Radio astronomers usually try to detect very weak signals emitted by objects very far from Earth. Instruments used in land -based radio astronomy are large antennas or antenna networks equipped with the most sensitive receivers available, i.e., the noise they produce should be minimal to avoid its overlap to the signals received. Usually radio astronomy receivers are cooled to very low temperatures since some of the electronic devices used to amplify or mix radio signals add less noise if they are cooled.
In the frequency range of 500 MHz to 50 GHz , the components most often used at the entrance of these receptors are amplifiers with high electron mobility transistors (High Electron Mobility Transistors - HEMTs ) . These devices can be cooled to cryogenic temperatures (~ 15 Kelvin = -258° Celsius) for minimal noise. Once the weak radio astronomy signal is amplified, it is relatively immune to noise added in later processes.
For higher frequencies, the input signal is first converted to a lower frequency by a mixer and subsequently amplified by a cryogenic HEMT. In modern heterodyne receivers for millimeter and submillimeter wavelengths (up to several hundred GHz) the mixer is typically a SIS junction ( Superconductor - Insulator - Superconductor ) cooled to the temperature of liquid helium (4 Kelvin = -269° Celsius ), while at the THz range the so-called hot electron bolometers (Hot electron bolometers - HEB ) used are cooled to even lower temperatures.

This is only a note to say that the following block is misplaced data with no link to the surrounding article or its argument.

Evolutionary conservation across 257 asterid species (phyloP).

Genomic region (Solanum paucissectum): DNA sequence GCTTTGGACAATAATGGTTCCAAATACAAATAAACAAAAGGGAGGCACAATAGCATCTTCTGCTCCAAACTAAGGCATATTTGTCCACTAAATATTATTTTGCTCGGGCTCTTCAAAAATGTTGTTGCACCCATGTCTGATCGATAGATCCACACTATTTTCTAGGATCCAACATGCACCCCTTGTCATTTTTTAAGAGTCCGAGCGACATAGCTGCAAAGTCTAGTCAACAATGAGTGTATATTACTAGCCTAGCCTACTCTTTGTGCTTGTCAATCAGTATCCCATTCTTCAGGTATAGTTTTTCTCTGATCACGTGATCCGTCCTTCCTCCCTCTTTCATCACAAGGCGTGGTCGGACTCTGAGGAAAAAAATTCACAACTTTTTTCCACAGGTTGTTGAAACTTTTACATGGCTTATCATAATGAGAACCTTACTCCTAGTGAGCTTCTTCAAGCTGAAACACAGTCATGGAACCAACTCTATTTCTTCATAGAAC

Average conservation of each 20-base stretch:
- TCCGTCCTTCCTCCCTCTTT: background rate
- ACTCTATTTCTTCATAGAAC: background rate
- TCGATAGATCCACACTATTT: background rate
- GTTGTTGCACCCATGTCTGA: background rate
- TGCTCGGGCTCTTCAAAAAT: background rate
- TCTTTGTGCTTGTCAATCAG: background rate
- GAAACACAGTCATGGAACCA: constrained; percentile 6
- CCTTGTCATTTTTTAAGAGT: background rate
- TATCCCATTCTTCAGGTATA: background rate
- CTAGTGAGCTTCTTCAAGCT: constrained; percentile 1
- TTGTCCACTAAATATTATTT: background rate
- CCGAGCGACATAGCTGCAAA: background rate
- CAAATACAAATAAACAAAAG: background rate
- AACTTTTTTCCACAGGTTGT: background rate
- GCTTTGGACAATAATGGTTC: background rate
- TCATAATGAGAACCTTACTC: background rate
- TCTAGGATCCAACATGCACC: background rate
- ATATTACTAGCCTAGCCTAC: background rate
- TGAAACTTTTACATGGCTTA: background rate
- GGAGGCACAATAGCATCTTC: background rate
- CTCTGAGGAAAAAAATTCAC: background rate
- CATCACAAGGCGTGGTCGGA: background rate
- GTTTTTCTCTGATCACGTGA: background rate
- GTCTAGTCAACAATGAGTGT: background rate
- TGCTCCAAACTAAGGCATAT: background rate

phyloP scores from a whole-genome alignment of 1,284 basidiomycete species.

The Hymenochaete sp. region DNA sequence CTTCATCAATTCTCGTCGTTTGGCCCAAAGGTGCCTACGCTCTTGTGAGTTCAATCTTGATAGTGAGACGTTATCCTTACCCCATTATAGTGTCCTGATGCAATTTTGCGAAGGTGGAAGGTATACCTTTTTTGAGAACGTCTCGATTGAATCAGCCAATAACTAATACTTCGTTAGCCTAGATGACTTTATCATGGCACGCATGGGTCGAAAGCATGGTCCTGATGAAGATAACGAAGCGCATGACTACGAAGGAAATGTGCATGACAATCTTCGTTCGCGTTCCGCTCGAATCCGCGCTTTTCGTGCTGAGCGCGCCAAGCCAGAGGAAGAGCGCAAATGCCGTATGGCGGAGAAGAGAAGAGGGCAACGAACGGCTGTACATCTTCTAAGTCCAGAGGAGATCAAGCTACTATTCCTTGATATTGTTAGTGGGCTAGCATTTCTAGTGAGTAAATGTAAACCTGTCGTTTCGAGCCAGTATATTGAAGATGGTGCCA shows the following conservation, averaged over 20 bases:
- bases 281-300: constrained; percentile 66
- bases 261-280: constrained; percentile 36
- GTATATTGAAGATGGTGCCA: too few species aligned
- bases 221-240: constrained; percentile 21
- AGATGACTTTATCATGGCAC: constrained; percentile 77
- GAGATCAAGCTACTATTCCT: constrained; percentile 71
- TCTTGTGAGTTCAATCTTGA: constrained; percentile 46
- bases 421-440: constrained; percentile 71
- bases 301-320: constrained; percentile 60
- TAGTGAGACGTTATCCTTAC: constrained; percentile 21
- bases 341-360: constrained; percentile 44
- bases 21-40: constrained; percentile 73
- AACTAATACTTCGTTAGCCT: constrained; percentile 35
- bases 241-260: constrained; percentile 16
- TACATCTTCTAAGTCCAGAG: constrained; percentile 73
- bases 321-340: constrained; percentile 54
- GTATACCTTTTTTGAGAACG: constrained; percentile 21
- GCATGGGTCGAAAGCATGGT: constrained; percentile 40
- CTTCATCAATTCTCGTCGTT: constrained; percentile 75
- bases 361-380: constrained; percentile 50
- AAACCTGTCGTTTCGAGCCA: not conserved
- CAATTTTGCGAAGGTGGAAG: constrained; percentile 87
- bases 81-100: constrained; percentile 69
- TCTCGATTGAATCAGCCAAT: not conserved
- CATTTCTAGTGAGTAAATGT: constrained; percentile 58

Laboratories at Yebes Observatory have modern instrumentation for the design, construction and testing of receivers and microwave components up to a frequency of 50 GHz. Available are scalar and vector analyzers, power and noise figure meters, etc. Also available is equipment for performing refrigerated (cryogenic) receptor tests at temperatures down to 15 Kelvin (-258 ° C).
A machine shop equipped with machine tools complements the electronics laboratory.